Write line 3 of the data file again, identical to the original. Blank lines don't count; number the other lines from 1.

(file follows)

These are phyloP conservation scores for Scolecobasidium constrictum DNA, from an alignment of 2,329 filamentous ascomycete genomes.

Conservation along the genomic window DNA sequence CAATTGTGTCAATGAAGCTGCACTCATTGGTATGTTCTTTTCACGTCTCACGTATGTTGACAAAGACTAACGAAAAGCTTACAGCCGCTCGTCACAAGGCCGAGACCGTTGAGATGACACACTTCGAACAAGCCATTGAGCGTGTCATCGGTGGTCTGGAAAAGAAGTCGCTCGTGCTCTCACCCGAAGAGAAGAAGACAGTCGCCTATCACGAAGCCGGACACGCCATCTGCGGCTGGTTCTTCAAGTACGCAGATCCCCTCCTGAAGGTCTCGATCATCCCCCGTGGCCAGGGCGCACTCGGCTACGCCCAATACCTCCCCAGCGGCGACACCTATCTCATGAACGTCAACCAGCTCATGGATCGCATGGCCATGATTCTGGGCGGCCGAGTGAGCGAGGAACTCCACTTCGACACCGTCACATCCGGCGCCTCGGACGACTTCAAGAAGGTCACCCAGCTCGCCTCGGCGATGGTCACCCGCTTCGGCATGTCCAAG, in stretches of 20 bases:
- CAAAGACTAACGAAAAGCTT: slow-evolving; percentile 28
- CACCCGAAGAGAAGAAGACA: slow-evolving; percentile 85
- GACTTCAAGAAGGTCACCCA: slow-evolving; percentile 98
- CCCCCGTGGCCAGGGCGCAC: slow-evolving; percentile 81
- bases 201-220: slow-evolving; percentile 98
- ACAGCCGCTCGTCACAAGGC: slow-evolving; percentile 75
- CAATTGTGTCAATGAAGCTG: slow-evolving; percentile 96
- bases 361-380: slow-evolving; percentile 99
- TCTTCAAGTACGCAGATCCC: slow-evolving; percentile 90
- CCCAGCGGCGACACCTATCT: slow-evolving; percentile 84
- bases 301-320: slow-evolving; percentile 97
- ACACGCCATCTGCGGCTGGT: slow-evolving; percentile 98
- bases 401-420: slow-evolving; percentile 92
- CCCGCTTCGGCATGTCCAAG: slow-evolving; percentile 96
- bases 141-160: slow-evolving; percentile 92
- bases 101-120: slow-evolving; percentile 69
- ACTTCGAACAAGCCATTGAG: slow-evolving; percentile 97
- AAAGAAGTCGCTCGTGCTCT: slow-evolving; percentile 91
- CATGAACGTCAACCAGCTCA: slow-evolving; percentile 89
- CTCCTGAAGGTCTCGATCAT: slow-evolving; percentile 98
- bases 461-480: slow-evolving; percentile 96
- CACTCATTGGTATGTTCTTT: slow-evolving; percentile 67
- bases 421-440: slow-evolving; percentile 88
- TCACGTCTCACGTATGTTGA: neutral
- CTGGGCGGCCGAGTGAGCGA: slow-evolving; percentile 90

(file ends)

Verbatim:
- CAAAGACTAACGAAAAGCTT: slow-evolving; percentile 28